Are you a flitter or a sticker?

Marian ParsonsDecorating115 Comments

We each have our own work flow – a way of doing things that makes sense in our own minds and feels most efficient and productive.

As I was packing to move, I discovered something about myself…  Instead of packing one box, taping it up, and adding it to the pile, I was working on several boxes, even in different rooms, hopping from one to another.  Eventually a box would be filled, taped and added to the pile.  It seemed fluid to me, but I’m sure it would’ve looked chaotic.

There was a moment when I really noticed what I was doing and I realized I often work that way.  And I thought the actual words, “I’m a Flitter.”  I just flit from one thing to the next, eventually circling back to finish everything.  I think that may be how I’m able to accomplish as much as I do.  It prevents me from getting bored, which keeps me working at a nice pace, and I can dovetail projects to fill in “dead time”, like when paint is drying.

As I just mentioned, there are advantages to being a flitter, but the disadvantage is that there are often several things in the works simultaneously and it can get overwhelming.

I was talking through my home to-do list with Jeff one day and I realized my “Flitter-esque list” sounded all over the place.  I stopped mid-list, realizing his eyes were glazed over and he wasn’t hearing the method that was a logical progression in my head.

“Basically, I’m just going to work on six rooms all at once.”

He nodded.  “Yep, that’s exactly what it sounds like.”

“I suppose I should probably just focus on one room and finish it and then work on another one.”

“Yep.”

“Hm.  But that’s just not the way I work.”

Trying make sense of your workflow to someone else can be like trying to explain to a kid in the streaming generation how to record two TV shows at once on a VCR from the 1990’s.  Or when my boys try to explain Minecraft to me.  It’s pointless to the explainer and the listener and, it can be pretty well assumed, that neither of them really understand it, anyway.

I can’t explain to you why I work this way, why I’m a Flitter, but I just am.  For some reason, it’s easier for me to work on four things at once, bouncing between them, then to focus on one thing.

If you’re reading this and the thought of juggling multiple half-finished projects simultaneously makes you itchy, well, you just might be a “Sticker”.

The Sticker is a person who starts on one thing and needs to finish it before they can start on something else.  That project needs to be finished before another project can be started.  Things are done one at a time.  Stickers are not jugglers.  They are effective, though, because they are laser focused.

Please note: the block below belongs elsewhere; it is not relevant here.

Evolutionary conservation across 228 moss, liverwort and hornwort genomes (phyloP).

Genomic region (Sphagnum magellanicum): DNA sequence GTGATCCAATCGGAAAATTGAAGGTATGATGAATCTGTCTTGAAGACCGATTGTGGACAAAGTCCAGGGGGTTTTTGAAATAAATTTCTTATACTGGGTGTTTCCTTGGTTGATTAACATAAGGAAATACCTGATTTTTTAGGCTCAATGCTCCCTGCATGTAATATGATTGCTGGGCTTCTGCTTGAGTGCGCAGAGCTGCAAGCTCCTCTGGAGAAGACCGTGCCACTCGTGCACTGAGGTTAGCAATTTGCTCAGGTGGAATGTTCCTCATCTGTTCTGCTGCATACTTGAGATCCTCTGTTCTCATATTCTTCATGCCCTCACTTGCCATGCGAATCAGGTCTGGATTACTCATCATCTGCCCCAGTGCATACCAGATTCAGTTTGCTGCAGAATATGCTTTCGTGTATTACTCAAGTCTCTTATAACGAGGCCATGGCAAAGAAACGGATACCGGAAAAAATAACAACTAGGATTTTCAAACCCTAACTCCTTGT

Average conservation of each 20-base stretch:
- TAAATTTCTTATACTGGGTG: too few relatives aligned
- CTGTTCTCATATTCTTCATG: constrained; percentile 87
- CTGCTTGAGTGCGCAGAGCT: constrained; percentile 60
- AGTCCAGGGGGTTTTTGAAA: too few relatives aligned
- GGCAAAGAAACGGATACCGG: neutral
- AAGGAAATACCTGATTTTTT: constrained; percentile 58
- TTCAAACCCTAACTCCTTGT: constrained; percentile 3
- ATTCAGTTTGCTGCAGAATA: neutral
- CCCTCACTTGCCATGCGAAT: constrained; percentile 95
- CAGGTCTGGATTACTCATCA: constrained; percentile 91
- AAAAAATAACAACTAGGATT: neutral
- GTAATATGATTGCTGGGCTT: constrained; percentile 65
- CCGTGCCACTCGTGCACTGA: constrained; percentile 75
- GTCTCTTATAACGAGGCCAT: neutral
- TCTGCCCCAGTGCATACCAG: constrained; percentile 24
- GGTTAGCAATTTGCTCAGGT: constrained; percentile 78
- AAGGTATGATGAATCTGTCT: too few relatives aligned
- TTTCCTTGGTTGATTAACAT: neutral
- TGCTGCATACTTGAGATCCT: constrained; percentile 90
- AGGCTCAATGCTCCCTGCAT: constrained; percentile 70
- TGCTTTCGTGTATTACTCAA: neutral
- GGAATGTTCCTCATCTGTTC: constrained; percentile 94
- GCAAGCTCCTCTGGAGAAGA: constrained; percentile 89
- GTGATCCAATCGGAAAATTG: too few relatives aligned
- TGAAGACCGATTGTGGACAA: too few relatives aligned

I will admit that I have to make myself Stick sometimes.  I want to go Flittering off, but I need to pin myself down and finish the thing that is the higher priority or the closest to being completed.  So, I discipline myself and Stick and then I set myself free again.

So, which are you?  A Flitter or a Sticker?

Are you a flitter or a sticker?

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115 Comments on “Are you a flitter or a sticker?”

  1. I wonder if all of our Flittering allows the Stickers both time and privacy to fully concentrate on one thing at a time? Somebody has to be putting out the small fires, thinking ahead, making our homes cozy, happy and healthy places to be…😉

  2. Marion,

    As a fellow artist and home decor enthusiast, I had to laugh at your perfectly rational column today.

    I, too, am a fellow flitter, more than happy to run back and forth on different projects. We can’t help it, you see, as artistic people are right brained. There are really good books on the subject (Drawing on the Right Side of the Brain – on Amazon) you’d probably enjoy reading….in between painting, sewing, and cooking of course!

    Thanks for the wonderful articles and for sharing your projects with us all.

  3. I am such a flitter. I read seven books at a time. I start putting away silverware from the dishwasher and then start putting food away, dishwasher still waiting, and suddenly I’m in the laundry room folding socks. What? It’s a bit of madness, but it seems fluid to me. That said, I’ve been trying hard to single-task lately, and I’ve noticed it has a pronounced affect on anxiety. I’ll always be a flitter at heart, but I’m committed to developing at least some minimal sticking habits. 🙂

    1. “suddenly I’m in the laundry room folding socks. What?” I don’t usually laugh out loud – literally, but for that one, I did! Thank you for the laugh. I guess it is so funny to me because it reminds me of myself, and I’ve never thought anyone else could have this crazy phonemena!

  4. Just the other day I was thinking why I have so many half finished projects and now I have a name for it. Flittering gives me permission to step back and assess what I’m doing and edit or change things. We like to think outside the box to keep things fresh and new. I’m glad that I discovered you.I love your pictures and ideas.

  5. I’m a flitter and my sister and husband are stickers. I always believe I get nothing done but then my sister comes over and is amazed at what I’ve done. My husband does not see any logic in flittering and over 21 yrs of marriage I’ve adopted his belief to my self esteem detriment. I think I’ll start thinking more about the pros of flittering once again now that I’ve read this. Thanks Marian

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